Merrill Lynch High on Marijuana

Merrill Lynch

In a report leaked to Philly Inquirer columnist Chris Goldstein, Merrill Lynch has reportedly taken a bullish stand on certain segments of the legal marijuana market. But where the report does not focus is almost as telling as where it does. Here are several things every marijuana investor should notice:

This is Merrill Lynch, for pity’s sakes. The report is not publicly available but was distributed to a select group of “wealth management” clients. This is not a wild and crazy crowd. More adventurous investors might take this as an indication that the time to get in on the ground floor has passed.

The report makes no mention of any company that is directly involved in the business of growing, processing or selling marijuana products for medical or personal use under state laws.

Estimates of the size of the existing commercial market vary widely. Giadha Aguirre DeCarcer, Founder and CEO of New Frontier, puts it at $5 billion. Merrill Lynch puts it at $7 billion. Future estimates vary even more. The Merrill Lynch report appears to focus on a very small sector of the industry. It is a cannabis industry analysis without much evidence of a green, growing plan. The narrow focus leaves nagging questions about the real potential of the market.

As reported by Goldstein, one area of focus is GW Pharmaceuticals (NASDAQ: GWPH), whose CBD-based drug, Epidiolex, has shown promise in the treatment of children with severe forms of epilepsy. GW Pharma’s THC-based drug, Sativex, has been approved for use in the treatment of muscle spasms associated with muscular dystrophy in 28 countries and is fast-tracked for approval by the FDA. GW Pharma, with its base of operations in the United Kingdom, has opposed marijuana legalization in the United States.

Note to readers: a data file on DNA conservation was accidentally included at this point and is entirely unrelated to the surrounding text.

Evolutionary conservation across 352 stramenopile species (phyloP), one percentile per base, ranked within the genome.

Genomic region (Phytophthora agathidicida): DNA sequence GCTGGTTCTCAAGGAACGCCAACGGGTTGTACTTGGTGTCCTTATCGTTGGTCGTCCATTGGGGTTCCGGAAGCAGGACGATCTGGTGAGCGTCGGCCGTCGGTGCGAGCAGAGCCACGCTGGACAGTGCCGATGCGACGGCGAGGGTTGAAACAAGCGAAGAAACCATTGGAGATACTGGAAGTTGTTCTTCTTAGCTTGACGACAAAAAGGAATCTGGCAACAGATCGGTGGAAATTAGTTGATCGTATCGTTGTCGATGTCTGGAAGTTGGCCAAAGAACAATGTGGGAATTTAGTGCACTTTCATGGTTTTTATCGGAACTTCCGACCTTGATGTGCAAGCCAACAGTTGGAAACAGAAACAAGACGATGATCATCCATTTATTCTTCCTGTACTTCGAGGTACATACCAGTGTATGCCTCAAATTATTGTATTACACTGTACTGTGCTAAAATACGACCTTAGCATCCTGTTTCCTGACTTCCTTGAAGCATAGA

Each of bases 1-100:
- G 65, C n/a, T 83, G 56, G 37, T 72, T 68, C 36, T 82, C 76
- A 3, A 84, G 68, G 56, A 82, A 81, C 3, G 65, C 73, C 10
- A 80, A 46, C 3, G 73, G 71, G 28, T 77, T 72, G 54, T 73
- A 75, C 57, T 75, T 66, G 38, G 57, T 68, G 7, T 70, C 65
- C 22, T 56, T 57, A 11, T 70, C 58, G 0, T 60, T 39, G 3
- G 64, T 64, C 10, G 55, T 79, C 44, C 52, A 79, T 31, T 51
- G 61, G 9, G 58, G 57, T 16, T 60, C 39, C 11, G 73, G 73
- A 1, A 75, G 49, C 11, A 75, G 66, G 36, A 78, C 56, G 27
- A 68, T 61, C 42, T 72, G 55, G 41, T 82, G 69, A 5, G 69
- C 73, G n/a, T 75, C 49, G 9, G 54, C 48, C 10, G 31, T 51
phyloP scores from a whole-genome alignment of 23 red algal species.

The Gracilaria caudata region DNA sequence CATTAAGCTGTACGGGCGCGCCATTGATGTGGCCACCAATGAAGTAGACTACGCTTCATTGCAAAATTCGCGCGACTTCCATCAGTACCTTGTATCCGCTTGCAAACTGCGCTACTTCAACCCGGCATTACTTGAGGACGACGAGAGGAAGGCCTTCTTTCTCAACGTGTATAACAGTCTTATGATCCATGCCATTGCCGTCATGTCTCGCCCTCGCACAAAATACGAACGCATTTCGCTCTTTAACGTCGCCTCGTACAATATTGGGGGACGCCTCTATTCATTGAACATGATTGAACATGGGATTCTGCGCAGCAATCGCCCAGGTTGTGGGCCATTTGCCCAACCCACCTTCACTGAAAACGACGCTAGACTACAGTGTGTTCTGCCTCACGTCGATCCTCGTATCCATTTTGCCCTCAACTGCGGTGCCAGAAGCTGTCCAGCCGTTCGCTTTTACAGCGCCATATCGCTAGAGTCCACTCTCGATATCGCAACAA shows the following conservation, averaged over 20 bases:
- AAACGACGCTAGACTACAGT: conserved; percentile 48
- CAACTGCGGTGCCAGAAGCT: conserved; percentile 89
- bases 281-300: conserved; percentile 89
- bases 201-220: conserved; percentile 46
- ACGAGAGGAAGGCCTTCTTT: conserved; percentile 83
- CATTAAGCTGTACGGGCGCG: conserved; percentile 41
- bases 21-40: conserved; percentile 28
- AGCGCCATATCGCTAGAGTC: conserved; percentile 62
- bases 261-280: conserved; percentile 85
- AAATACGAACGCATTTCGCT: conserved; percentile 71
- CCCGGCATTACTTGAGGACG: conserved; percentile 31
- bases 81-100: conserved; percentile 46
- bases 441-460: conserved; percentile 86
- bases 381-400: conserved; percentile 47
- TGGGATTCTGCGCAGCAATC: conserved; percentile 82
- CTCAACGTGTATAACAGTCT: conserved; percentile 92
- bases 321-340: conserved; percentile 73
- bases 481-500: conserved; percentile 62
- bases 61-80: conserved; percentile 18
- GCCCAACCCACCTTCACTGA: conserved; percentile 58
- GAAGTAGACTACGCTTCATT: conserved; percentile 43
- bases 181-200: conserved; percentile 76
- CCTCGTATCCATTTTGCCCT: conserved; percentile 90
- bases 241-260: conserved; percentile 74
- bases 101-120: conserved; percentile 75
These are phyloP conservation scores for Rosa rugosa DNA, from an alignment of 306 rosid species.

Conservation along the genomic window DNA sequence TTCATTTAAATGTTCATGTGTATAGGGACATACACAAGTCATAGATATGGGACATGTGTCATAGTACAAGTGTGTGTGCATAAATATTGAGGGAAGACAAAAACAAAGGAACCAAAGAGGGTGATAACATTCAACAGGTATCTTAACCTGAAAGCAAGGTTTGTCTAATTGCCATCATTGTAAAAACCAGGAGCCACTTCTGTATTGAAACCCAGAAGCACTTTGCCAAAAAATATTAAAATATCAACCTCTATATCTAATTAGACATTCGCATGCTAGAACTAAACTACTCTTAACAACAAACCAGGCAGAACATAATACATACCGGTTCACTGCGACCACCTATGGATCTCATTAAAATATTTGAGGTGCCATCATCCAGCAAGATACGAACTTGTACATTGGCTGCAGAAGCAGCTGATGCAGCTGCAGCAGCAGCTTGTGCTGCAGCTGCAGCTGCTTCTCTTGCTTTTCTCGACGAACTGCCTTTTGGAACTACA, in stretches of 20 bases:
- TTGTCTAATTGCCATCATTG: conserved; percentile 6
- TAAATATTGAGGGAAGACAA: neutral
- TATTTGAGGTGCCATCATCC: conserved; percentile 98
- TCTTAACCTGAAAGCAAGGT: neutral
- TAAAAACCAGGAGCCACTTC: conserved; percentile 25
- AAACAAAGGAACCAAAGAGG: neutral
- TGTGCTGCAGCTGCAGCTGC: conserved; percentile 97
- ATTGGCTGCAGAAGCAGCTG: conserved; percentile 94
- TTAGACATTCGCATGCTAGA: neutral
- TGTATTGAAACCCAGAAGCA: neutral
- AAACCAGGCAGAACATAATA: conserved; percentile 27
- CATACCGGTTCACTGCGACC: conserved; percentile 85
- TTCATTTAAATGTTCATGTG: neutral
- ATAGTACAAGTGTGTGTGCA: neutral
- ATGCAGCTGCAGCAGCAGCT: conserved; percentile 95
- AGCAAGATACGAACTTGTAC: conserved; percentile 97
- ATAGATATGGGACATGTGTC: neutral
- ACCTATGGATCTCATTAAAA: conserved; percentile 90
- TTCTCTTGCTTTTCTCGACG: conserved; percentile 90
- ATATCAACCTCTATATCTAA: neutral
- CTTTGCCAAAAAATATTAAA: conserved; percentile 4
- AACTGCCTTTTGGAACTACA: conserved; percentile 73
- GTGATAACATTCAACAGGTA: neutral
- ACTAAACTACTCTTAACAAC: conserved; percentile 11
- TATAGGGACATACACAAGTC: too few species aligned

Another area of particular interest in the report is the cannabis testing market. The recent media focus on contamination, including microbes, heavy metals, pesticides and residual solvents has brought this to the forefront. Even beyond the issue of contamination, medical and recreational users want to know the cannabinoid and terpenoid profile of what they consume.

From an investor’s perspective, the sector includes businesses that test marijuana for potency and quality and the equipment that makes it possible. Among the companies named in the Merrill Lynch report are Agilent Technologies (NYSE: A), a $4 billion company based in California; Waters Corporation (NYSE: WAT), a $2 billion company based in Massachusetts; and Thermo Fisher Scientific (NYSE: TMO), a $17 billion company with offices in Pennsylvania.

A vast array of laboratories and equipment designed specifically to test cannabis have sprung up in recent years, also including the consumer-based MyDx (OTCQB: MYDX), and the recently beleaguered CannLabs (OTCQB: CANL).

The Merrill Lynch report estimates that the market for testing equipment could grow to between $50 million and $100 million by 2020.

Finally, no one supposes that the core business of Bank of America, Merrill Lynch’s parent company, is social justice. But social investing is not a new idea. Even at second hand, the analysis may strike some as tin-eared. People are still in prison for conduct that Merrill Lynch’s “wealth management” clients now eye as plausible.

Cannabusiness is big. Merrill Lynch is not the first to the party. The report does not appear to break new informational ground, but it speaks to a different audience, and that is the news.

Anne Wallace is a New York lawyer who writes extensively on legal and business issues. She also teaches law and business writing at the college and professional level. Anne graduated from Fordham Law School and Wellesley College.

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